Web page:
- You must be able to listen and consider and debate and not jump to a viewpoint. People who you may not normally find political affinity with, do have good ideas and if all work together, good results can arise.
- Being good at working with a range of people to make things happen.
- A balance between having ideas and ambitions for the town and being realistic about what is achievable.
- Being a ‘doer’ and not just a decider.
- Patience and persistence.
- Being prepared to learn and develop.
- Being a good listener who can help find consensus.
- Having a good sense of humour!
- Good listening skills.
- Ability to work as a team.
- Organisational skills
How did you manage dealing with topics where you had no previous experience or knowledge?
- I had no council knowledge at all coming into the role. The council provides regular training sessions for lots of different subjects which I have attended. I have found that all the members bring their own experience to decision making which gives a wide range of views and helps us make balanced decisions
- The whole point of the council is that people have different skill sets and experience and themselves can advise other councillors and information is also obtained through advisors to the council and the Town Clerk and Assistant Town Clerk are professionals who understand how the process works and keep the council on track with their advice. You also quickly pick up knowledge needed on a variety of matters through hands on experience.
- Going on training courses, which are provided free to councillors. Asking more experienced councillors and other people. Being open about what I didn’t know and asking for more information. The Town Council staff provide background information to help councillors make decisions.
- Ask questions, read and research.
Frequently Asked Questions
What Does the Town Council Do?
Most local services are currently provided by Cornwall Council (See Who Does What ), however, Liskeard Town Council are taking over some of the services that had previously been overseen by Cornwall Council.
The Town Council has a relatively small budget and limited powers but we want to make the most of what we can do. We can also influence decisions on behalf of the town, and bring together different people and organisations for the good of the town.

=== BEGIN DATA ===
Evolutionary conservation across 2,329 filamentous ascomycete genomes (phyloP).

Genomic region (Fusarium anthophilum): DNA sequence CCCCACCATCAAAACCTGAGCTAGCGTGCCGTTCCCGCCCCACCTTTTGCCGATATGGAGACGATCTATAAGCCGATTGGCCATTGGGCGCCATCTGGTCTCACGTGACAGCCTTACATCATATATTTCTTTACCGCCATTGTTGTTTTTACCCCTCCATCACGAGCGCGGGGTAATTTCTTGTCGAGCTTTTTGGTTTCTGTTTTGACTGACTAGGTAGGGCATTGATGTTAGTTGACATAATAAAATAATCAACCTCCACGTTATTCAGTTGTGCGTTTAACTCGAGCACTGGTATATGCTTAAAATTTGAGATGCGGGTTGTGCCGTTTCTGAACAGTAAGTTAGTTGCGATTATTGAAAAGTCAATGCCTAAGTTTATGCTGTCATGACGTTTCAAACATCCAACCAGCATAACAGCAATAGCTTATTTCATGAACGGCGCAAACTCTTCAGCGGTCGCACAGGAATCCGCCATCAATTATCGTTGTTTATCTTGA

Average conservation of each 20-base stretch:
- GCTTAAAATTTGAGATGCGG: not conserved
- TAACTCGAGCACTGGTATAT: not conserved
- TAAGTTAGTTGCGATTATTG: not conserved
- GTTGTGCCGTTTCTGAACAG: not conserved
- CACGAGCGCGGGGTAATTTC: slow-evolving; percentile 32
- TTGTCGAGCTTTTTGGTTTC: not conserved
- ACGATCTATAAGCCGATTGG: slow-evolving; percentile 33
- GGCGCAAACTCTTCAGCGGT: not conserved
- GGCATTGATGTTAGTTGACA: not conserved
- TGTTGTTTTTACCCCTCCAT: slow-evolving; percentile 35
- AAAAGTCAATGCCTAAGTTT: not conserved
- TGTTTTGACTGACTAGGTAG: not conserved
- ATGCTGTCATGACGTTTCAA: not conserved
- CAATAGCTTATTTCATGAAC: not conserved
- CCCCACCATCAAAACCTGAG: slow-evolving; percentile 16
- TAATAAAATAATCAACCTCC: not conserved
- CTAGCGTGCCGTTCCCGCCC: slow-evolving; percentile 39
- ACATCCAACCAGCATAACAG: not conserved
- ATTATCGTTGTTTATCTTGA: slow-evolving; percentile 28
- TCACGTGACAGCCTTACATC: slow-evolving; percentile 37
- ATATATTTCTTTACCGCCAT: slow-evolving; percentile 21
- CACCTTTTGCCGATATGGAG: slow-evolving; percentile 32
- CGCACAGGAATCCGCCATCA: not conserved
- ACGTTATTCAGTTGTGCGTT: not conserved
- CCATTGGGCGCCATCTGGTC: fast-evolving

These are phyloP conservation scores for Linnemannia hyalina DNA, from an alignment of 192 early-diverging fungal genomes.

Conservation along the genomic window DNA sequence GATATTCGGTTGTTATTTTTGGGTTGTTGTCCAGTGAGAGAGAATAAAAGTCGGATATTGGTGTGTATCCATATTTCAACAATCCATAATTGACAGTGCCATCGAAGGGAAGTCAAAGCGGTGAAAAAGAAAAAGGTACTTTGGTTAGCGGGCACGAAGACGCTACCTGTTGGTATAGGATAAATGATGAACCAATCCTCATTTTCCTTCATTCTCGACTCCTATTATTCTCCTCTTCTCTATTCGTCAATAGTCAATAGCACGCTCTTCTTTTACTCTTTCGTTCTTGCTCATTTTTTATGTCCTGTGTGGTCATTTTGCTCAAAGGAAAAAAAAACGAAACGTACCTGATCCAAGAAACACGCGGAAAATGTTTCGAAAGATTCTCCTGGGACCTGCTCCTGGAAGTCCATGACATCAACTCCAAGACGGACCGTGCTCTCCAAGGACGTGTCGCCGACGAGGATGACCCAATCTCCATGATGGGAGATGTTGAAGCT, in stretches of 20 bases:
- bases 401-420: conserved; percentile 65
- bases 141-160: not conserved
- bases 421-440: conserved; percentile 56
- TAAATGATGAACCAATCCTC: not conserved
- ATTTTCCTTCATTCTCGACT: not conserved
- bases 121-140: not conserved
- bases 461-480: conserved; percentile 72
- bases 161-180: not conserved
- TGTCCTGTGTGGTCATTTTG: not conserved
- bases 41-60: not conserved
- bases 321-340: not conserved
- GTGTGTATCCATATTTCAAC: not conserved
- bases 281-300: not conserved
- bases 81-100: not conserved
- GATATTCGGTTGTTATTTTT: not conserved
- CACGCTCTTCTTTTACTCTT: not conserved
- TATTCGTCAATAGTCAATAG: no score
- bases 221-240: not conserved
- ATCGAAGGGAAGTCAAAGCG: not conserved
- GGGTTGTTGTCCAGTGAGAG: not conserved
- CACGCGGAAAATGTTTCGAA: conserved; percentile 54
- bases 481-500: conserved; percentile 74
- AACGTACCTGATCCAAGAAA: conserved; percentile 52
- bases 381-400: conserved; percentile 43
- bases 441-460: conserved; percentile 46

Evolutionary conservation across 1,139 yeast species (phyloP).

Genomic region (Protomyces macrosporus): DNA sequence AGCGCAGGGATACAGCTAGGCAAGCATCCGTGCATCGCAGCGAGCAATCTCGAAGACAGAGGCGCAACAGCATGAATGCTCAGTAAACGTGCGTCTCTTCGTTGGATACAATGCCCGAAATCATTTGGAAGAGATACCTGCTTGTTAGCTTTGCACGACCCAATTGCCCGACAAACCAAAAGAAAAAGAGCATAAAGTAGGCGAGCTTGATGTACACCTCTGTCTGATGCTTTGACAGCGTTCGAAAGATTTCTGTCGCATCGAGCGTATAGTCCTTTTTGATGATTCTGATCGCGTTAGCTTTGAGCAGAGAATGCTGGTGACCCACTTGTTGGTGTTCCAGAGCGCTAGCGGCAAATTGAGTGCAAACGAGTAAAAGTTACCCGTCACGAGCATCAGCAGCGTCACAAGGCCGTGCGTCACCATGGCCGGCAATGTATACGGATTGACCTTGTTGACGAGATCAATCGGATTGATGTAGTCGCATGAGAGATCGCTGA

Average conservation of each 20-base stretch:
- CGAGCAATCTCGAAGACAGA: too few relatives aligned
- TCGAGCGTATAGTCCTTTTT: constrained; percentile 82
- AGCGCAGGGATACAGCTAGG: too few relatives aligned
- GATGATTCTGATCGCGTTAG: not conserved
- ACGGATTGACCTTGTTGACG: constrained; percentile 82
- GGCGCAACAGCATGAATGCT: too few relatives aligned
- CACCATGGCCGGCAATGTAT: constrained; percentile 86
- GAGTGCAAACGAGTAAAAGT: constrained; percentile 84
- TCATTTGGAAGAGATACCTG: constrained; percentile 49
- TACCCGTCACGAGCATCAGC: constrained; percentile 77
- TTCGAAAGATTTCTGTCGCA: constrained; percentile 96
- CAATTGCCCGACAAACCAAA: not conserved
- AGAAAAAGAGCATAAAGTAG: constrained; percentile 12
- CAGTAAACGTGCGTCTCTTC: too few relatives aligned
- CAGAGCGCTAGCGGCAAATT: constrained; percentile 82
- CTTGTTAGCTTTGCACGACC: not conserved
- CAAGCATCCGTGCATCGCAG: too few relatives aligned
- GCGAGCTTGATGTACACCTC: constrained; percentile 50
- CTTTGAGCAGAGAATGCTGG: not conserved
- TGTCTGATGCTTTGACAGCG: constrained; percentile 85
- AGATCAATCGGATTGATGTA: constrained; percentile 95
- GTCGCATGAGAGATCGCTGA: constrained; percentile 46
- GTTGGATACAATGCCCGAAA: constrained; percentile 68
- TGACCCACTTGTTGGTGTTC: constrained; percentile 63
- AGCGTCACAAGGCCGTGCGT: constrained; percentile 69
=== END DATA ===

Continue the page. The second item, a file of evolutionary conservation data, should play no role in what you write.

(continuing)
You can see the full aims and objectives by clicking here Aims-and-Objectives 2017-21
Why Become a Town Councillor?
There can be many reasons why you might want to be a councillor. You may be concerned about your community and want to help improve it by making sure people get the right services and making sure people’s views are heard and taken into account.
How Much Time Does it Take Up?
All councillors are required to attend meetings of the full council. These are currently held monthly on a Tuesday evening at 7.30pm and usually last 2 to 3 hours. In addition, councillors generally serve on a couple of additional committees. Most committees meet every two months except the planning committee which meets every 3 weeks. During the lockdown period all meetings have been taking place remotely over Zoom.
Councillors are also encouraged to volunteer to represent the Town Council at the meetings of local organisations – a list of the current outside bodies can be seen here
How Long Does a Town Councillor Serve For?
Once elected, town councillors sit on the council for a term of four years, although can resign early if circumstances change.
If they then want to stay in the post they can stand for re-election.
Am I Eligible to be a Town Councillor?
To be eligible to become a town councillor when there is a vacancy you will need to meet the criteria below.
- he or she is a British citizen, Commonwealth citizen, citizen of the Irish Republic or a citizen of another European Union State.
- has attained 18 years of age, and
- is either:
- in the register of electors for that Parish/Town or has during the whole of the preceding twelve months
- occupied land as owner or tenant
- had a principal place of work there
- resided in or within 4.8 kilometres of it.
Are Town Councillors Paid?
No, being a town councillor is a voluntary position.
Can I be a Councillor if I Have a Full Time Job?
Absolutely, most meetings take place in the evening so fit around daytime work hours. Employers are also required to give local councillors a ‘reasonable’ amount of time off work to undertake their duties.